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Privacy Perspectives | A farewell to Joel Reidenberg: Mentor, scholar, mensch Related reading: IAPP launches Ian Kerr Memorial Lecture Series




7, 20

Sharp, witty and with a constant glint of humor in his eyes, Joel Reidenberg was not one to shy away from a good polemic. When Supreme Court Justice Antonin Scalia gave a speech belittling the significance of online privacy, even calling it “silly,” Reidenberg assigned his Fordham University law students a practical exercise: See what personal information you can find about the justice on open sources online. The result — a 15-page dossier rife with sensitive information — so unsettled Scalia that he berated the professor as having “abominably poor judgment.” Reidenberg beamed. In the best Talmudic tradition of using your counterparty’s argument against him, Reidenberg proved his point while delivering the students a “teaching moment.”

Indeed, Reidenberg could fight fire with fire.

Joel Reidenberg

Reidenberg kept his vitality and humor to the bittersweet end. It was bitter, because he fought a long and relentless battle against leukemia, sharing throughout it extensive personal and health details with his friends and colleagues. His frequent letters were incredibly uplifting, rich with puns and metaphors, and very revealing — irrespective of his expertise as a privacy guru. He loved to conclude them with his favorite quotes, referring in one letter, for example, to Winston Churchill saying, “When you are going through hell, keep going!” It was sweet because, despite the crushing isolation that COVID-19 forced on many hospital patients, Reidenberg passed away with his beloved wife, Pascale, and two children by his side.

In my privacy journey, I crossed paths with Reidenberg frequently. He was a New Yorker who studied in France and had deep love and passion for Israel. I, an Israeli who studied in France and had a longtime fondness for New York. We had common friends in Tel Aviv, colleagues in New York, and associates in Paris, London and Brussels. We even worked at the same law firm in New York, Debevoise & Plimpton.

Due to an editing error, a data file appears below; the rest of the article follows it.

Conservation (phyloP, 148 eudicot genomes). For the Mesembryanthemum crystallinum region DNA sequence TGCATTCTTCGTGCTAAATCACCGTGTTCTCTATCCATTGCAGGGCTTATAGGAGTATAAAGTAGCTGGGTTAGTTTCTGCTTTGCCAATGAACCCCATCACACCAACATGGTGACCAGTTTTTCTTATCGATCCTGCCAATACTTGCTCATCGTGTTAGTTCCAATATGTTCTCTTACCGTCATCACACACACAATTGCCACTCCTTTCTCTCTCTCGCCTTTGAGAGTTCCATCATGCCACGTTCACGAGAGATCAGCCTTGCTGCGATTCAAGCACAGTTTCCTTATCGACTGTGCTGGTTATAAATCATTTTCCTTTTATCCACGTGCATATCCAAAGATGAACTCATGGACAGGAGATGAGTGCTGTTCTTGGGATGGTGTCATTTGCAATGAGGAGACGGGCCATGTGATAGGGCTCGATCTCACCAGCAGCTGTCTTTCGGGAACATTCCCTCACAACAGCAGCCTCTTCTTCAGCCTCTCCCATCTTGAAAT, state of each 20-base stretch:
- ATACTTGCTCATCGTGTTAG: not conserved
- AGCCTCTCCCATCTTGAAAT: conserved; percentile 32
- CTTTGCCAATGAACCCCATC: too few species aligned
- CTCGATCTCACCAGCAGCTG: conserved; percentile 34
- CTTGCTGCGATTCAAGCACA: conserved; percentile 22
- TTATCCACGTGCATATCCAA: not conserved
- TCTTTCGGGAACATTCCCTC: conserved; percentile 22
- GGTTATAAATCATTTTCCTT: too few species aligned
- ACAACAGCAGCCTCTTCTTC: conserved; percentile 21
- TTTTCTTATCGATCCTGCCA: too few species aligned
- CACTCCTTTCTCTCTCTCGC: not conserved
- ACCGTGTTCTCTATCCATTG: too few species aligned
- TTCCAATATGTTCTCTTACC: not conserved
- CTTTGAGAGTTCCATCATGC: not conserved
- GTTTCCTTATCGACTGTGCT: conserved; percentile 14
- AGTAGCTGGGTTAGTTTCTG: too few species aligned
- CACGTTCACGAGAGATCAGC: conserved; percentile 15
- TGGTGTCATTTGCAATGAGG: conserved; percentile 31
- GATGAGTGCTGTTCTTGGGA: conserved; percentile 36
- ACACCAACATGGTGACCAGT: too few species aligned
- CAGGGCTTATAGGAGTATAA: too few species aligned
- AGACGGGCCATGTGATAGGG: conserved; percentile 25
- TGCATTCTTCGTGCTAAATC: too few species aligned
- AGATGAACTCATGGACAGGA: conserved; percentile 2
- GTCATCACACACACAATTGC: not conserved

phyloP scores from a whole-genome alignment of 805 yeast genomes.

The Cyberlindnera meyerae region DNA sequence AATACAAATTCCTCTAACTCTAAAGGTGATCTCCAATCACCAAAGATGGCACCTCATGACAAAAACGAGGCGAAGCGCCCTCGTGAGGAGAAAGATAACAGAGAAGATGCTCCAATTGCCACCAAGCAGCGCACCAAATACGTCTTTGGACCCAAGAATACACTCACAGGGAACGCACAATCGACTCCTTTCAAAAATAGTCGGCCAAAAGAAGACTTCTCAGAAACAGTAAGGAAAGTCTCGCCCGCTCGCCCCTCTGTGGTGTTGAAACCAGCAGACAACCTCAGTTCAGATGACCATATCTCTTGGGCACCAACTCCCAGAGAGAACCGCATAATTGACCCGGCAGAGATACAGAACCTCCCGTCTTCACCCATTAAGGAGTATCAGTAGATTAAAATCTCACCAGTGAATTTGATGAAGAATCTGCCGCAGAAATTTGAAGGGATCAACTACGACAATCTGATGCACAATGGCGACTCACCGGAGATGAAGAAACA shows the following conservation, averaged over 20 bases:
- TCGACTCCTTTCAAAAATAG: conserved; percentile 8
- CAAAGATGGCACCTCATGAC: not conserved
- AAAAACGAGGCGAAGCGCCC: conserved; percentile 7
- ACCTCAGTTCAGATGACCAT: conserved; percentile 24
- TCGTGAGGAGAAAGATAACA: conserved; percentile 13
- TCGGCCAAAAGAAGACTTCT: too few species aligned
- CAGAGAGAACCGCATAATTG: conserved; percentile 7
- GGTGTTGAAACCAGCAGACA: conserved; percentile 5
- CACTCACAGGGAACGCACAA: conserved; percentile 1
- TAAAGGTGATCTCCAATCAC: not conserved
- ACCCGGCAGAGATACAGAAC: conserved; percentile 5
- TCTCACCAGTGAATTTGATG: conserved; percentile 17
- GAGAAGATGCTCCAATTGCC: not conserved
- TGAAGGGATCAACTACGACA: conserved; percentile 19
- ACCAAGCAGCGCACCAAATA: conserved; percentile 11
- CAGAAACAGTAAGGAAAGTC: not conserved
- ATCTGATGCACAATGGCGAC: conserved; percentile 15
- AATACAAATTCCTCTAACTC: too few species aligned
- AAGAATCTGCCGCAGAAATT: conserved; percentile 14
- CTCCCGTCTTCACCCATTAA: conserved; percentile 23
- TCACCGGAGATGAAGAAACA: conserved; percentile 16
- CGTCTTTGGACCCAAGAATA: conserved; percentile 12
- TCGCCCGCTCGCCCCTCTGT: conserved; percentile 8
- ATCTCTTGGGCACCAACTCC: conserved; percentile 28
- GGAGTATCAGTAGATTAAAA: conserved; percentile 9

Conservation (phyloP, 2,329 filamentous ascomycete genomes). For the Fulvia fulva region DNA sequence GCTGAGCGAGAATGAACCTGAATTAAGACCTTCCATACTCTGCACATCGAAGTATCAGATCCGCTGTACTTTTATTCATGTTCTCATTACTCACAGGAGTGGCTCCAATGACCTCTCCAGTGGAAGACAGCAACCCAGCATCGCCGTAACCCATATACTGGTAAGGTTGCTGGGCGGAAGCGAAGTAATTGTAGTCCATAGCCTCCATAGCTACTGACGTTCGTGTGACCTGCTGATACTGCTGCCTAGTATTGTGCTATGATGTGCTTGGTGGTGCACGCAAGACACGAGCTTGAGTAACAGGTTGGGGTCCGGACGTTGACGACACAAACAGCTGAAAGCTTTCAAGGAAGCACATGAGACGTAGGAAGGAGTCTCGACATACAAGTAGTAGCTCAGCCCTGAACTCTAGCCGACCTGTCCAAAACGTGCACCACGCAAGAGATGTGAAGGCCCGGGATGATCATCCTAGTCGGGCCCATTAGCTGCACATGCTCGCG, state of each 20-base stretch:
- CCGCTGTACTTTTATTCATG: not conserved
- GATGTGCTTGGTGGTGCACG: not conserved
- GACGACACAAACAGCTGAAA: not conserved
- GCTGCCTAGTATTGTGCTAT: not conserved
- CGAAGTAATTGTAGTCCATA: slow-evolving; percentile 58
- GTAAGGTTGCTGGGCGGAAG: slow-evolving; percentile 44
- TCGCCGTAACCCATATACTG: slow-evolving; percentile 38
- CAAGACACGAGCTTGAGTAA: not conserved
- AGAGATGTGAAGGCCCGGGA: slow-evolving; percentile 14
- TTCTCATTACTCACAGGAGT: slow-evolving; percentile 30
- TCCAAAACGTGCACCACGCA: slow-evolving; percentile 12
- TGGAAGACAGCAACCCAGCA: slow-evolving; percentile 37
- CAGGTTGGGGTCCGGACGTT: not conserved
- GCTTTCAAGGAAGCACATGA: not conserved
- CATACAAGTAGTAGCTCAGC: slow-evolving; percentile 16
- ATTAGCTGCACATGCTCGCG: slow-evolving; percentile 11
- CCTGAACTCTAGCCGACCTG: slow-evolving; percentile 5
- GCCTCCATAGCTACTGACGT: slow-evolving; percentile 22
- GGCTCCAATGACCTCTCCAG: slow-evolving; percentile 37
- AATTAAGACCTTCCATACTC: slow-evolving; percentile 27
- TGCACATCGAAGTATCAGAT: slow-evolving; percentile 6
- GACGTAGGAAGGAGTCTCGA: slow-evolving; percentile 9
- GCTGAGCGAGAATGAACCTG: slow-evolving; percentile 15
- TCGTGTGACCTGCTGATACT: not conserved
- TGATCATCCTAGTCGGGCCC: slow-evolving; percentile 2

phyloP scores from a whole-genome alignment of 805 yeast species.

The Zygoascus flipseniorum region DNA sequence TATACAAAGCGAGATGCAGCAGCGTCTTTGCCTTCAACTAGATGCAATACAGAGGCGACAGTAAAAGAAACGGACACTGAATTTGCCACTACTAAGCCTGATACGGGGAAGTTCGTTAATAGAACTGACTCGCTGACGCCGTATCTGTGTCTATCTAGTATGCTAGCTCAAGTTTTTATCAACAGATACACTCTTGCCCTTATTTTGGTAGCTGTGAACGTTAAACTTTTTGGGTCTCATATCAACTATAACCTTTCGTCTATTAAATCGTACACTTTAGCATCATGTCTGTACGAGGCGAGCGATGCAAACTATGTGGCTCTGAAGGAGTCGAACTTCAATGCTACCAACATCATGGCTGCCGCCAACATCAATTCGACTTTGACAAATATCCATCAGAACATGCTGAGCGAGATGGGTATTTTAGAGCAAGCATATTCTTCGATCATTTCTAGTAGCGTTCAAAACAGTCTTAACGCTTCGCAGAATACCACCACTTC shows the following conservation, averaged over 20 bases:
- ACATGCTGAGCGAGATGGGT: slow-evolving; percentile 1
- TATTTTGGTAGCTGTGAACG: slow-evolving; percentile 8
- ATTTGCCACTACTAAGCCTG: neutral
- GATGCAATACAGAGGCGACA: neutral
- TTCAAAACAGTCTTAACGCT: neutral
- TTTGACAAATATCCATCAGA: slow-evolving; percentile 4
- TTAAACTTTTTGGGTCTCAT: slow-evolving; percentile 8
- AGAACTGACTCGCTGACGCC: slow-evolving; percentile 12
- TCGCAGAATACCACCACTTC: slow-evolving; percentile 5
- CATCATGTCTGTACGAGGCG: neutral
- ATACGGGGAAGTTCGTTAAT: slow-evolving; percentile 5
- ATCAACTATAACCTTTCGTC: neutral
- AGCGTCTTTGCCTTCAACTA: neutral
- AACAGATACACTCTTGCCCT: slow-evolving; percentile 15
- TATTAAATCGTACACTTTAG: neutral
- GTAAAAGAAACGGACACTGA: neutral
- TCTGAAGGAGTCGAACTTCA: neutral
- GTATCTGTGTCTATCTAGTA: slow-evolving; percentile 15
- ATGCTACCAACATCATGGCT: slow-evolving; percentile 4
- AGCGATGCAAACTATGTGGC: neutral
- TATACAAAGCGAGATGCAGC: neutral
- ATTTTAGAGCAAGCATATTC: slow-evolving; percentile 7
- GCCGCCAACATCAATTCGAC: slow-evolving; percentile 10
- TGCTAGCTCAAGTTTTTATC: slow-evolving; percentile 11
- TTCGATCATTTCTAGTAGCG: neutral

From my first days in privacy, Reidenberg was a friend and a mentor, a people’s person who could make connections and introductions across languages, disciplines and nationalities. He was a scholar among academics, a lawyer among practitioners, a policymaker among regulators, incredibly versatile, and always gracious and intellectually curious, treating every JD student and research fellow as he would a prominent professor or judge. As many people who knew him said, he was a real mensch. Few if any academics can boast his ability to excel as an entrepreneur — he founded Fordham’s thriving Center on Law and Information Policy; or as an executive — he served as the president of the university’s faculty senate and as associate vice president for academic affairs; and, of course, as a scholar.

And excel as a scholar he did.

In fact, Reidenberg was so ahead of his time that some of his literature from the 1990s can still be considered pathbreaking now. In 1997, a few years before Lawrence Lessig published "Code and Other Laws of Cyberspace," Reidenberg wrote "Lex Informatica" about the law of the machine. Few articles in our space have so successfully weathered the test of time. Its references to architecture standards as engulfing norms and values and to automated self-execution as replacing regulatory enforcement were a precursor to today’s concepts of privacy by design and algorithmic accountability.

His 2003 piece, "Privacy Wrongs in Search of Remedies," identified the U.S. Federal Trade Commission and the state attorneys general as important privacy enforcers, while condemning the U.S. system for overreliance on market self-regulation and structural deficiencies that necessitate passage of a federal privacy law. His long-term criticism of European data transfer regulation and the EU-U.S. Safe Harbor accurately predicted the constant political and legal strife between the two trading blocks and called for a more stable solution, which would provide much-needed certainty for businesses and robust protections for individuals’ data. He was also early to identify and write about thorny issues, such as online personal jurisdiction, student privacy and education technologies, consent mechanisms and user interfaces, national security and surveillance, privacy in public and more. 

Reidenberg’s absence will be felt on both sides of the Atlantic. It takes decades to build the reputation and stature that he has had as a diplomat, thought leader, executive and scholar. Fortunately, he is succeeded by more than one generation of students and protégés that have gone on to assume roles as judges, professors, regulators and chief privacy officers in at least four continents and a dozen countries around the world.

I feel blessed to be one of them, and like all of them, I will greatly miss Joel.    

Photo by Yousef Espanioly on Unsplash

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